The mining industry has historically depended upon (retired or semi-retired) “baby boomer” professionals to fill vacant senior roles on a temporary basis. A good rolodex was considered an essential requisite for any mining CEO. This group has been out of the milieu for five years or more, is older and likely out of touch with the latest industry and leadership trends.
They may also have pre-downturn compensation expectations. Compensation declined during the downturn because companies took the opportunity to re-price roles when they rehired in order to survive. While pay has in the main stayed at these lower levels the experience levels of incumbents is increasing.
The workplace has undergone fundamental change and the mining industry has to catch up to the rest of the economy. The full effects of the “millennial apocalypse” have yet to be felt by the industry. New workplace values, practices, and approaches to leadership are expected and the “baby boomer” command and control style manager will not achieve the same productivity with a younger cohort.
As companies set about establishing pay targets they need to be responsive to their human capital needs identified through succession plans, recruitment challenges, and performance expectations. An external facilitator may help with refreshing policy and helping to gain consensus but again selecting an adviser in tune with an employer’s needs is key.
The industry had little use for consultants during the difficult years and most consequently, are out of touch with sentiment and the backstories of mining companies. Advisors who know the industry and remained involved during the tough times are sought after with those promoting a “governance” approach and likely to scare clients into doing more work than they need are avoided. As much or as little help (e.g. a telephone conversation) as required should be willingly provided by those who monitor competitive practice.
An expert adviser should be used to collect comparator data and presenting it in the form and style preferred by the employer. Scrubbing and analysis is best performed objectively but with an eye to the story behind comparator pay policy. I cannot recall working with a client that didn’t want to know the background to the compensation policies that lead to the numbers collected from their competitors.
The compensation data for the top five positions in an organization is available from publicly disclosed documents and include both numeric and prevalence information useful for a company’s deliberation on how to position itself against the market. Many executive teams however often include positions not included amongst the top five and alternative sources of data will need to be accessed.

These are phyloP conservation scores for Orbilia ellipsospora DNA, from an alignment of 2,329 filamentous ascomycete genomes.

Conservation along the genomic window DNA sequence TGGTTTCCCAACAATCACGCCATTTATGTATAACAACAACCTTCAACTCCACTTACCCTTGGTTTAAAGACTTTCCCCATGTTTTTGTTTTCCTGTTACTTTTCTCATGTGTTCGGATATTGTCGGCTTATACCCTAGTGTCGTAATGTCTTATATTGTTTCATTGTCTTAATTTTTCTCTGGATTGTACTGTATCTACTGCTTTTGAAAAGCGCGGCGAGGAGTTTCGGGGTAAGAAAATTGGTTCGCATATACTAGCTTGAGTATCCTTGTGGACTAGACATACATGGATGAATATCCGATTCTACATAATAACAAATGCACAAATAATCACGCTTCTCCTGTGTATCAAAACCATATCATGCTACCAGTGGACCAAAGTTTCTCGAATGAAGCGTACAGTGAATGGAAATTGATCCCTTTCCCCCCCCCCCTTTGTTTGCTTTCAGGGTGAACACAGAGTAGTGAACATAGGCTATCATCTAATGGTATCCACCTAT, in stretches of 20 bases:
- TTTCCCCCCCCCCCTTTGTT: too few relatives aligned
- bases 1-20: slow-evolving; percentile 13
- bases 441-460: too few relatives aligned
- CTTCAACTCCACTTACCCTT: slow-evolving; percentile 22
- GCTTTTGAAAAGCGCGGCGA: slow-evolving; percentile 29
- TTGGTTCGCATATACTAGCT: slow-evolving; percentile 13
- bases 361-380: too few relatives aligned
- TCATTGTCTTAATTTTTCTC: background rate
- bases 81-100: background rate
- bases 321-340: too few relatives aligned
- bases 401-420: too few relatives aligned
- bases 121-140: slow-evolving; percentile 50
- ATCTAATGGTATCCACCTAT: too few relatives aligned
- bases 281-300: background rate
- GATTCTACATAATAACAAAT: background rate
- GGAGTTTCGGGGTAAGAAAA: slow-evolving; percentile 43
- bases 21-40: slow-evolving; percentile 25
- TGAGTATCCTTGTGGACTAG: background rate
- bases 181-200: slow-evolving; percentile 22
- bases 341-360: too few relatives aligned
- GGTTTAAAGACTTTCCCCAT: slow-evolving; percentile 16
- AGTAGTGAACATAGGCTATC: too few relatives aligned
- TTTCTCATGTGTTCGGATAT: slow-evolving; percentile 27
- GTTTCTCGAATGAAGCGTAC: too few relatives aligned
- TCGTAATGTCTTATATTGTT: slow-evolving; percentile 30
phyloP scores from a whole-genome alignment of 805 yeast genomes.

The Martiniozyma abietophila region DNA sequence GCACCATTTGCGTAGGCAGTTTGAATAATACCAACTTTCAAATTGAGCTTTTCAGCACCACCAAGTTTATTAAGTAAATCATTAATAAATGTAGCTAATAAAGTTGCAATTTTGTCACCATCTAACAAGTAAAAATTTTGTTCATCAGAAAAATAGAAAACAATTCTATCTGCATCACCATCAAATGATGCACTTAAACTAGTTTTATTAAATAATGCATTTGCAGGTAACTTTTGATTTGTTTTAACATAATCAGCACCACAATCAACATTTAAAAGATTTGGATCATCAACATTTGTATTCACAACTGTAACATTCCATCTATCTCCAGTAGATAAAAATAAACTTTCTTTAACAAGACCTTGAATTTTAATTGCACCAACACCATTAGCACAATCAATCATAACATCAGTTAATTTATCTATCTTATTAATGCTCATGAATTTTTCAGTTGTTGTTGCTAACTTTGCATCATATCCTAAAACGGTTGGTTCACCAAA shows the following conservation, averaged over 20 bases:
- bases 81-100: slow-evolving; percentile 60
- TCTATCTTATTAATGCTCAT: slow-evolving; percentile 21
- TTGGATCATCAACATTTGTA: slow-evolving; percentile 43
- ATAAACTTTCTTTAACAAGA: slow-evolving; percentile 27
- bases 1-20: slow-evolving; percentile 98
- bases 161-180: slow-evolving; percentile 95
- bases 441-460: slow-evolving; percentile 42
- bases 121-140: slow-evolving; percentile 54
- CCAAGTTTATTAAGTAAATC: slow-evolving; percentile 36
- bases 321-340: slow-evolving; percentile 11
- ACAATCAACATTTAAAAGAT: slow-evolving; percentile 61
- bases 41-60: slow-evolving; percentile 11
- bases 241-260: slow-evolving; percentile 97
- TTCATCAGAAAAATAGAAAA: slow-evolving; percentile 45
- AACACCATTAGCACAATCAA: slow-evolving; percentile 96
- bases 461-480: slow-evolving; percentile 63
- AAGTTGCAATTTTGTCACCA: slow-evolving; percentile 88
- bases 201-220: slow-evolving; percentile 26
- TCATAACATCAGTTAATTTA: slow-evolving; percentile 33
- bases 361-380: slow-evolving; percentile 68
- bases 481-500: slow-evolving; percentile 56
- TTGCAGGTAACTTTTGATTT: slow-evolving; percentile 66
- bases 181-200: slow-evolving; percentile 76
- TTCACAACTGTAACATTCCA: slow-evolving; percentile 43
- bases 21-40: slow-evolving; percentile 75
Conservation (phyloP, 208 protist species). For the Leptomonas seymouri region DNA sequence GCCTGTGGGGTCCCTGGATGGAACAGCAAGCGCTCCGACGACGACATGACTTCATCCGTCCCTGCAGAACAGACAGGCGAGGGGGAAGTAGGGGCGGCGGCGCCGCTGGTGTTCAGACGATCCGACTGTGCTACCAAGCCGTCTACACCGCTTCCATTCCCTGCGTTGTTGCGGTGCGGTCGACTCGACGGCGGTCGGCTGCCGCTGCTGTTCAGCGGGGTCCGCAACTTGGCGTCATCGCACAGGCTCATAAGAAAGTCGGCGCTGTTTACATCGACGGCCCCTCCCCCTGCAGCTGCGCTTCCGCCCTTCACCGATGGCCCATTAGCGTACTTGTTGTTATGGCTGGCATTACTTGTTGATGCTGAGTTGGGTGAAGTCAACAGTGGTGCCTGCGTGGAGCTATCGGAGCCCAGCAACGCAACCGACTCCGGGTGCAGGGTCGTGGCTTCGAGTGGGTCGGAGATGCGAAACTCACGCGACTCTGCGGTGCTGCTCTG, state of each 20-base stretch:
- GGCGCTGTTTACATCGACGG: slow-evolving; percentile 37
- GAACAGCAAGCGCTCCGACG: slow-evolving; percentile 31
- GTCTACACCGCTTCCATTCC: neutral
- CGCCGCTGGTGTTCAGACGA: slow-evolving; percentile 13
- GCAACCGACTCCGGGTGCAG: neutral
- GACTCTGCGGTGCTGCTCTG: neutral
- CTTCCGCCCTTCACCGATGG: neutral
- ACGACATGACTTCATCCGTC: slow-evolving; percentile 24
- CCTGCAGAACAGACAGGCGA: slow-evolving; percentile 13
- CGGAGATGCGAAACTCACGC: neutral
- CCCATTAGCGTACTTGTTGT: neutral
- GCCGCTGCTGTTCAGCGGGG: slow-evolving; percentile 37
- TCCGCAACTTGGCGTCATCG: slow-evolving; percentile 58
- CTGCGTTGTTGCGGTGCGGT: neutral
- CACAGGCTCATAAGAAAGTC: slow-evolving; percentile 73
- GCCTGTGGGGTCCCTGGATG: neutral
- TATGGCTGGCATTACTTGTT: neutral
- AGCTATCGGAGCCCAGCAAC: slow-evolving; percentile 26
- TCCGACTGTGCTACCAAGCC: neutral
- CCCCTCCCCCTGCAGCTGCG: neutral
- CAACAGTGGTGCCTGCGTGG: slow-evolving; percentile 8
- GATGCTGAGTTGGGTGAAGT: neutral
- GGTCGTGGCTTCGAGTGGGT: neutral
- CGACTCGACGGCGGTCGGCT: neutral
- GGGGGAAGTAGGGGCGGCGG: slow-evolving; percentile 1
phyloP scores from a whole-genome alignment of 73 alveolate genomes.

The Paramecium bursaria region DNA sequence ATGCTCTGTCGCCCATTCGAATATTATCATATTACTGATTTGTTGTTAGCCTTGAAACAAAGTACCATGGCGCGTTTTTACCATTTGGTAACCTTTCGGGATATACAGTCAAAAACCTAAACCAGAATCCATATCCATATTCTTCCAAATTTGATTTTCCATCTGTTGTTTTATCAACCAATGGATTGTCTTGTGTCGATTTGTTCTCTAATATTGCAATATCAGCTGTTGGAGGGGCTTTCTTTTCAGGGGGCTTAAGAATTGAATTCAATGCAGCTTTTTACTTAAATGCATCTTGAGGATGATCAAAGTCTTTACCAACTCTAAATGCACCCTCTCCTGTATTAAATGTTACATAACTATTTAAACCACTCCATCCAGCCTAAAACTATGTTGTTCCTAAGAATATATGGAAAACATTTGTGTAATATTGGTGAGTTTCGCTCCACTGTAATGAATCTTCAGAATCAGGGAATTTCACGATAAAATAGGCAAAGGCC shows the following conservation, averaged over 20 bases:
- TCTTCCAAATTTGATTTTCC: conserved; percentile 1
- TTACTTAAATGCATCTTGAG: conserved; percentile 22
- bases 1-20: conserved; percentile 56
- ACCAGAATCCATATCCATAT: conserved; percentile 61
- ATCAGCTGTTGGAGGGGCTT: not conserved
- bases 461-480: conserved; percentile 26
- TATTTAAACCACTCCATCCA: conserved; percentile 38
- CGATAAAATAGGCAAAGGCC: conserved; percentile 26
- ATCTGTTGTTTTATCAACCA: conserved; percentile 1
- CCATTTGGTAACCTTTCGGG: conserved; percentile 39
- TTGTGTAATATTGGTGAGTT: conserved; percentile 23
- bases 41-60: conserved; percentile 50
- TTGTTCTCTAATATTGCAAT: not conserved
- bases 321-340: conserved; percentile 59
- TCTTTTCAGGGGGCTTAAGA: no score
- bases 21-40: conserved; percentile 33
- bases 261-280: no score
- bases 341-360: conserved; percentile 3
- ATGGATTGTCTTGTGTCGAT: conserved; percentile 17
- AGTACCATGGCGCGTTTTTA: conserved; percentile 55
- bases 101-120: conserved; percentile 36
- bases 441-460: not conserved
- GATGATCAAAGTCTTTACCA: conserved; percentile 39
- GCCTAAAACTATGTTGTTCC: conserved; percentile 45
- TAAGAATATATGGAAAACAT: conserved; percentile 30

The downturn in mining was a difficult time for those that maintained compensation surveys and consolidation occurred with the resultant monopolistic pricing that we are witnessing today. An independent adviser will help identify and select a data provider that both meets the needs and budget of an employer. “Big consulting” has consolidated the survey market, buying up smaller providers as a means to provide the implementation advice associated with the data. Many employers regard the collection of data to be in conflict with advice concerning its application and use an independent adviser to analyze and implement competitive findings.
As the industry recovers incentive or at risk pay is going to become more important and employers are eager to ensure that these reflect the times and are of course contributing to performance. Most companies believe the philosophy behind their incentive plans already drives performance. Under third party examination however many discover that they are subjective and not focused on cascading goals from the company’s strategic plan. An incentive pool that is retrospectively allocated based upon perceptions of behavior during the year is not a performance driver. Not wanting to have difficult discussions awards are distributed homogeneously without reference to quantitative criteria or differentiation. In survival mode such methods for allocating variable or bonus payments was not unreasonable or uncommon. As shareholder expectations change from survival to performance however expect to see more quantitative targets established at the start of the year with a payout range above and below expected target performance. Long term incentive awards will also be subject to achievement of specific goals by specific times.
The growing influx of younger employees is bringing new values to the workplace and in the pursuit of higher engagement and increased productivity employers are adopting for example collaborative incentive plans and greater transparency around performance expectations. Collaboration encourages teams to figure out solutions themselves and to share in the benefits. New generations entering the workplace have been encouraged to question everything and compensation policy and practice is no exception. Employers are advised to have written policies and plans available for distribution to employees that demonstrate fairness and equity.
These traits do not remain exclusively the characteristics of younger people for very long; older workers observing these values behind the behavior are embracing them as well requiring a new type of leadership.
The upturn in the industry has created an opportunity to kick-start incentive pay and shake off the laissez faire that characterized the down turn. For many mothballed compensation plans it is time to sharpen their focus, realign with new competitors and objectives, update them for shareholder guidelines, and reflect the expectations of new cohorts in the workforce to improve productivity.